As 'Space Jam: A New Legacy' draws nigh, non-furry Twitter processes its feelings for cartoon rabbitsPosted by 2cross2affliction on Thu 4 Mar 2021 - 23:10
As of this article's writing (~7:30 P.M. CST, Thursday, March 4, 2021), basketball-playing Looney Tunes character Lola Bunny was second on Twitter's local trends list, behind only NBA professional Lebron James. Both will be playing basketball together in the upcoming movie Space Jam: A New Legacy, of which new details were revealed today; hence the reason for the trending (James is also making his seventeenth appearance in today's NBA All-Star Game, boosting him over his lapine teammate.)
Lola trending, of all the Looney Tunes making an appearance in the movie, is a bit unique, because it's for particularly furry reasons. She was introduced in the original Space Jam, so there was never any doubt she was coming back. But with the first real good look at the new character designs, people have noted changes. They aren't that drastic. But noticeable.
To put it bluntly, she's just not as sexy this time.
The design changes aren't all that much compared to her redesign for 2011's The Looney Tunes Show. If anything, the new design is a reversion back to her original look, and the biggest change is to her costume. She's switched out her old short shorts and midriff-baring top for an actual athletic uniform. Physically, she does seem to have had a reduction to her bust size.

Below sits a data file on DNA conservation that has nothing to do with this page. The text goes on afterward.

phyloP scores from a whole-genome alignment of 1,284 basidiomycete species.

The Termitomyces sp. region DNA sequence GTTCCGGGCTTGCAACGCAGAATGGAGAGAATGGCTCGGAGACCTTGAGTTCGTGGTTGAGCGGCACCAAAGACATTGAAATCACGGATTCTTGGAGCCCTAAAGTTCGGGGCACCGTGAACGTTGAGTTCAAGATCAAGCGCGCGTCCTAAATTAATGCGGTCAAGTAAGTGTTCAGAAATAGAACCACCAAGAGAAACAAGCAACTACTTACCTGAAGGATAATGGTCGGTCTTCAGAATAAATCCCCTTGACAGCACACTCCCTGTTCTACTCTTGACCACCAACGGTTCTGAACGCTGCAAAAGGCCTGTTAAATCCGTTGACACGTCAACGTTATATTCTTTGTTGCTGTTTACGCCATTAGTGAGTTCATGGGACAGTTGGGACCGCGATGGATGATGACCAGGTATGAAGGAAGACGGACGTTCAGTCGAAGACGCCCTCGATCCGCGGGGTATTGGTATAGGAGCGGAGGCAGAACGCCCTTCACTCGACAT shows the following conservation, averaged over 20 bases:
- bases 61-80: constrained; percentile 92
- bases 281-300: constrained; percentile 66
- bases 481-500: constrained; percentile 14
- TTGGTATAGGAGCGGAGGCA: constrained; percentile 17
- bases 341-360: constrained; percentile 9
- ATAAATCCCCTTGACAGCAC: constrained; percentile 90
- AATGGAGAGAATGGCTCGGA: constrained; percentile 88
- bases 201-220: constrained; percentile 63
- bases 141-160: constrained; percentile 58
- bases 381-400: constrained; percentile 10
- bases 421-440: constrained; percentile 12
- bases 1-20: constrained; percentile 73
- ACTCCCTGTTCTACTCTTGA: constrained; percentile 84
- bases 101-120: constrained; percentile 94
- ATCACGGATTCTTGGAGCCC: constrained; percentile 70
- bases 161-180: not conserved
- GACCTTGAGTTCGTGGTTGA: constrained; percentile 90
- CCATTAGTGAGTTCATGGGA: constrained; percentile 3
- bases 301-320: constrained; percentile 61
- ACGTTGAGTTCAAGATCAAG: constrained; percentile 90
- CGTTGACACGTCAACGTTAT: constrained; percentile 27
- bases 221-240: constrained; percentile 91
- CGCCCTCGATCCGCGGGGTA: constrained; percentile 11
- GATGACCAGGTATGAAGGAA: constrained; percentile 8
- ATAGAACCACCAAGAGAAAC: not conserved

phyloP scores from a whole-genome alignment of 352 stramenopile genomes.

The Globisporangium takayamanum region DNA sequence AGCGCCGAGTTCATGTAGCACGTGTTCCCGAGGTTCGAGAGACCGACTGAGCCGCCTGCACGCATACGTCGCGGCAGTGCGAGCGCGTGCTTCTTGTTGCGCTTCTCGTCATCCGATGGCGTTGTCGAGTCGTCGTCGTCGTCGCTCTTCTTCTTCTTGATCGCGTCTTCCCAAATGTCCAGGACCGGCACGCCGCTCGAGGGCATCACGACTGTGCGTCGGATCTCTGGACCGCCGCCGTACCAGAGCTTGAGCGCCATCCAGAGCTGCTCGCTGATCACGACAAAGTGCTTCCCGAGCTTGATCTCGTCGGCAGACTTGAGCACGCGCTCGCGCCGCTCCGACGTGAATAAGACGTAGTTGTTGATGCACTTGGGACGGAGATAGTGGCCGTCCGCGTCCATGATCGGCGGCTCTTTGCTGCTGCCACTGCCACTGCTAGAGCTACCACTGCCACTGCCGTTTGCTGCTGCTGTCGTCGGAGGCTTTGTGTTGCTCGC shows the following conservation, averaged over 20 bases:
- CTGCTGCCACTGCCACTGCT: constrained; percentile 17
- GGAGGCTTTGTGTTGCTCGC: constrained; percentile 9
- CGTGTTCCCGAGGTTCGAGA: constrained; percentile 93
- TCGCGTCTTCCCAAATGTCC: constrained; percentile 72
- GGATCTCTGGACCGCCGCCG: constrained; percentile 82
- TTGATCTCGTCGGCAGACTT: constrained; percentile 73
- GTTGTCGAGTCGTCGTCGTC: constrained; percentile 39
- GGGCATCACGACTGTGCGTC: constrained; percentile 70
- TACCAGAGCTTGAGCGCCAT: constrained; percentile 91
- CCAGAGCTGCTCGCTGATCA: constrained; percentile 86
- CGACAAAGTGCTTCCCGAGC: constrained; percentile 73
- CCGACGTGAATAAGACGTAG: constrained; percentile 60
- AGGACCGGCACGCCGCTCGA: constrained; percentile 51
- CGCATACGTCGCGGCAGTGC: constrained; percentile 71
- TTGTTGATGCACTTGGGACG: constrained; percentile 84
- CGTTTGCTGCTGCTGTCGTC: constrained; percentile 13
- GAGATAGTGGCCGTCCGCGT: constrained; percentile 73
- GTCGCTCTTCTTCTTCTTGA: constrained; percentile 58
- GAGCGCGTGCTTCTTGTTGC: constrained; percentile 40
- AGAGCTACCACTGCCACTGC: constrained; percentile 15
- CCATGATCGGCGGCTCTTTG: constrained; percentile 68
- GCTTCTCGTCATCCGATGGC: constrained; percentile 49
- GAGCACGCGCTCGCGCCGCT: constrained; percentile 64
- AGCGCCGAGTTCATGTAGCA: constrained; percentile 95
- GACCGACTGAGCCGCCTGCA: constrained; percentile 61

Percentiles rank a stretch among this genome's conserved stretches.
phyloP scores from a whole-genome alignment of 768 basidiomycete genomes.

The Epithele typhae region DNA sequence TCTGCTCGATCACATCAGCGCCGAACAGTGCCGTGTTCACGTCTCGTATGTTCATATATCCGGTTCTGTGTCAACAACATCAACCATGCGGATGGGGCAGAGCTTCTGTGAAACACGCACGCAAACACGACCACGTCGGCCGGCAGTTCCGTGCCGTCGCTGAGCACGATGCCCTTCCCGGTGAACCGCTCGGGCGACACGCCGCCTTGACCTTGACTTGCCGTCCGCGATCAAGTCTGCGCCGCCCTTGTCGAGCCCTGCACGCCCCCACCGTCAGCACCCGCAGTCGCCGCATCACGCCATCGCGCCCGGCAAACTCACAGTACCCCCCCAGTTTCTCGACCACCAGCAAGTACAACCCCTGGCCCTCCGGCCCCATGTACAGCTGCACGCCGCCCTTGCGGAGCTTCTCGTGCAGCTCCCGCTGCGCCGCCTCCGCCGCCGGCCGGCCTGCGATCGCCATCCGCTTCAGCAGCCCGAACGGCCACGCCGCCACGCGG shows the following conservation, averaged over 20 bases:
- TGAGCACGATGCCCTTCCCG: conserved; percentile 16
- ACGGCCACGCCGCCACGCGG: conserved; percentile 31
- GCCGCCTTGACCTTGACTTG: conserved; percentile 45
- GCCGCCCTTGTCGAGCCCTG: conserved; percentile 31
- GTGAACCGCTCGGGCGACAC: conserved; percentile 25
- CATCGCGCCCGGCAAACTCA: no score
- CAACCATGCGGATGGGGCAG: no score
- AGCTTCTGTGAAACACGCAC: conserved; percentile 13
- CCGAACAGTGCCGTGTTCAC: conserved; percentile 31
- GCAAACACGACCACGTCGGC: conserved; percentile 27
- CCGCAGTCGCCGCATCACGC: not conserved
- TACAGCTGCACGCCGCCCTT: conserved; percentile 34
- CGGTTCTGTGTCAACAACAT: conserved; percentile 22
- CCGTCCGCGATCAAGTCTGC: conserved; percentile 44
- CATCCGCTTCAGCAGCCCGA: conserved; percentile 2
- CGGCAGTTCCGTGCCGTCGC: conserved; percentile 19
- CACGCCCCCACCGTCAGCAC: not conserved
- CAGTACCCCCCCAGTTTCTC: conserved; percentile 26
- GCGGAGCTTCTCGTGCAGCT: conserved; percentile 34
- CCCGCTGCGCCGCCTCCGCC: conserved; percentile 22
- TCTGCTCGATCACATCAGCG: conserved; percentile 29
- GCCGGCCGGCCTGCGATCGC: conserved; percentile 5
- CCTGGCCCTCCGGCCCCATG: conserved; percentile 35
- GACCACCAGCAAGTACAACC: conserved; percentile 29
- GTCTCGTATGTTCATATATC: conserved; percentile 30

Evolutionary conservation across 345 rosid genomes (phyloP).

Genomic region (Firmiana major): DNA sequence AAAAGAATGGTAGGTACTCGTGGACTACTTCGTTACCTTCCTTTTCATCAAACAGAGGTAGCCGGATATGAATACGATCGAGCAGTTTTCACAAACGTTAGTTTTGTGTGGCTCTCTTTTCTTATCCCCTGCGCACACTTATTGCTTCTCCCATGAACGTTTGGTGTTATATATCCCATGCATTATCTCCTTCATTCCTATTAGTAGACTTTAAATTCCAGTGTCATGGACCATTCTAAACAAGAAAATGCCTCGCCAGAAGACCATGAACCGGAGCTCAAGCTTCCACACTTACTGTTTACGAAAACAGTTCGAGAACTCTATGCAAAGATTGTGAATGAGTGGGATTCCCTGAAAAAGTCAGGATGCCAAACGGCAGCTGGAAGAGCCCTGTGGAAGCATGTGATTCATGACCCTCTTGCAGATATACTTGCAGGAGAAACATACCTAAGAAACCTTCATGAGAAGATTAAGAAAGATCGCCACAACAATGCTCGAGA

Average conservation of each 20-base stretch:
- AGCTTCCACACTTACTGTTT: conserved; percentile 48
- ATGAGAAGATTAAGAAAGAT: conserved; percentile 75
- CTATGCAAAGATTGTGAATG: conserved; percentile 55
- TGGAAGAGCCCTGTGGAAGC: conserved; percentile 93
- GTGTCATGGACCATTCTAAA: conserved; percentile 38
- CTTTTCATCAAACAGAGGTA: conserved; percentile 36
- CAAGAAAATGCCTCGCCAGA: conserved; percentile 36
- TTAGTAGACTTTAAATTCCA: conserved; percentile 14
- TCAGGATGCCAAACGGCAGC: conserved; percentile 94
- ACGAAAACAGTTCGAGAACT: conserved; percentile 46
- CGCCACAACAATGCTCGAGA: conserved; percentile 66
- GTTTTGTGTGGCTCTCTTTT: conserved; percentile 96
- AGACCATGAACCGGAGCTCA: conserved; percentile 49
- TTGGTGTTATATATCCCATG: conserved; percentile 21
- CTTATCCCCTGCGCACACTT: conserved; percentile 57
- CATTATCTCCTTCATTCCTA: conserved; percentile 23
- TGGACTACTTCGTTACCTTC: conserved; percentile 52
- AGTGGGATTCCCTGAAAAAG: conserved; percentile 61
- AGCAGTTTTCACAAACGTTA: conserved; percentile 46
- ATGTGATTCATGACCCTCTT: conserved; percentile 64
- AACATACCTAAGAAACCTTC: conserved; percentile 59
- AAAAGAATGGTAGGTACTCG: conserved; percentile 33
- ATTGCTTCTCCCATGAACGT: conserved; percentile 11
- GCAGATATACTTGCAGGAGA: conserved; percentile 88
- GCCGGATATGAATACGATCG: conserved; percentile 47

Disclaimer: This article will not take a side in this matter and is merely a publication of the events leading to the public conflict in question, thus falling under “Neutral Report Privilege”. People’s comments below are their own, and do not contribute to Flayrah’s position on any pending legal matter.
In the first week of February, furry twitter lit up as a furry fan by the name of Qutens posted a GoFundMe page to raise money for a legal defense against the fursuit creating business of Don’t Hug Cacti LLC. The LLC sent a cease and desist to Qutens that stems from the publication of witness testimony of alleged sexual misconduct behaviors of the business’s founder Lucky Coyote that was published in September of 2020 on the below tweet:
I am posting this document on behalf of the victims.
The following is a collection of testimonies from concerned fandom members regarding BlondeFoxy / Lucky Coyote and her pattern of grooming & abuse.
We ask that you please read it.https://t.co/Z0P3mZO4RY pic.twitter.com/jlUbroR9qT
A new furry social media site has come forth called FurryLife Online. It seems it’s an annual occurrence these days when a new furry site comes forth with dreams of taking the title of the main furry hub.
FLO is trying to be as broad as its predecessors; and with art galleries, written works, music, clubs, and streaming, there appears to be a lot to offer. But given how many of these sites exist now, can this new one stand out? If so, how? We’ll review the site’s layout and its strengths and weaknesses for each of the main classes of art they support.
This review was published September 2 and is written about the site at this time. Site features are malleable, so may have changed after publication.
A Furry created hashtag trend, #SocialistTeeth, ended up as the top trending tag in the United States after Conservative Bots picked it up to launch criticism at the concept of Socalist policies in general. A Twitter thread by Dream Hyena shows some examples of some of these bot blunders.